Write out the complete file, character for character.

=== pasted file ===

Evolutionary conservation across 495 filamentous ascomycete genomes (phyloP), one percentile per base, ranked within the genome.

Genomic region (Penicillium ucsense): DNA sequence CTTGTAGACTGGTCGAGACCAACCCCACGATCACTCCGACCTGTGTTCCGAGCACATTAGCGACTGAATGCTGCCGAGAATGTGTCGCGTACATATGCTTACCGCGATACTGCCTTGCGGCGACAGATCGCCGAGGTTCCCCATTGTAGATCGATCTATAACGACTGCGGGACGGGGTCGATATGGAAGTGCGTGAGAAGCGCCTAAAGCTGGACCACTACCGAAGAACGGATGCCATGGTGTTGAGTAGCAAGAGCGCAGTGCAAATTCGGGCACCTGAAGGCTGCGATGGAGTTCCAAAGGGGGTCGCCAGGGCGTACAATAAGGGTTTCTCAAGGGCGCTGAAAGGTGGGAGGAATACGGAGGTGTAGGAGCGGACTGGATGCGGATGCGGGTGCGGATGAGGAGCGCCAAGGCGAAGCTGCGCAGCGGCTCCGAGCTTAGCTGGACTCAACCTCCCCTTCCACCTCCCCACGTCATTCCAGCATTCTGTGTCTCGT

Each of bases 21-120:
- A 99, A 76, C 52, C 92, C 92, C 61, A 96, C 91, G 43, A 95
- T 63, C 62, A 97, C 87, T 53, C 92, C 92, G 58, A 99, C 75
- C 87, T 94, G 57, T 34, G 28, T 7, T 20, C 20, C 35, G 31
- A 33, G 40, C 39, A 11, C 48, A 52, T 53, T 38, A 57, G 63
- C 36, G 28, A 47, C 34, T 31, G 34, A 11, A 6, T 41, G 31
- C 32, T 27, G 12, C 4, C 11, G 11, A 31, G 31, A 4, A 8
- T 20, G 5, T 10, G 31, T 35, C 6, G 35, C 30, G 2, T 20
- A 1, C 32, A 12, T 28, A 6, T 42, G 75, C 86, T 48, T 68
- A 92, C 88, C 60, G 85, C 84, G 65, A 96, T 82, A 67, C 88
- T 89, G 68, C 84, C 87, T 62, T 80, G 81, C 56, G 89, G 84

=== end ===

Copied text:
Evolutionary conservation across 495 filamentous ascomycete genomes (phyloP), one percentile per base, ranked within the genome.

Genomic region (Penicillium ucsense): DNA sequence CTTGTAGACTGGTCGAGACCAACCCCACGATCACTCCGACCTGTGTTCCGAGCACATTAGCGACTGAATGCTGCCGAGAATGTGTCGCGTACATATGCTTACCGCGATACTGCCTTGCGGCGACAGATCGCCGAGGTTCCCCATTGTAGATCGATCTATAACGACTGCGGGACGGGGTCGATATGGAAGTGCGTGAGAAGCGCCTAAAGCTGGACCACTACCGAAGAACGGATGCCATGGTGTTGAGTAGCAAGAGCGCAGTGCAAATTCGGGCACCTGAAGGCTGCGATGGAGTTCCAAAGGGGGTCGCCAGGGCGTACAATAAGGGTTTCTCAAGGGCGCTGAAAGGTGGGAGGAATACGGAGGTGTAGGAGCGGACTGGATGCGGATGCGGGTGCGGATGAGGAGCGCCAAGGCGAAGCTGCGCAGCGGCTCCGAGCTTAGCTGGACTCAACCTCCCCTTCCACCTCCCCACGTCATTCCAGCATTCTGTGTCTCGT

Each of bases 21-120:
- A 99, A 76, C 52, C 92, C 92, C 61, A 96, C 91, G 43, A 95
- T 63, C 62, A 97, C 87, T 53, C 92, C 92, G 58, A 99, C 75
- C 87, T 94, G 57, T 34, G 28, T 7, T 20, C 20, C 35, G 31
- A 33, G 40, C 39, A 11, C 48, A 52, T 53, T 38, A 57, G 63
- C 36, G 28, A 47, C 34, T 31, G 34, A 11, A 6, T 41, G 31
- C 32, T 27, G 12, C 4, C 11, G 11, A 31, G 31, A 4, A 8
- T 20, G 5, T 10, G 31, T 35, C 6, G 35, C 30, G 2, T 20
- A 1, C 32, A 12, T 28, A 6, T 42, G 75, C 86, T 48, T 68
- A 92, C 88, C 60, G 85, C 84, G 65, A 96, T 82, A 67, C 88
- T 89, G 68, C 84, C 87, T 62, T 80, G 81, C 56, G 89, G 84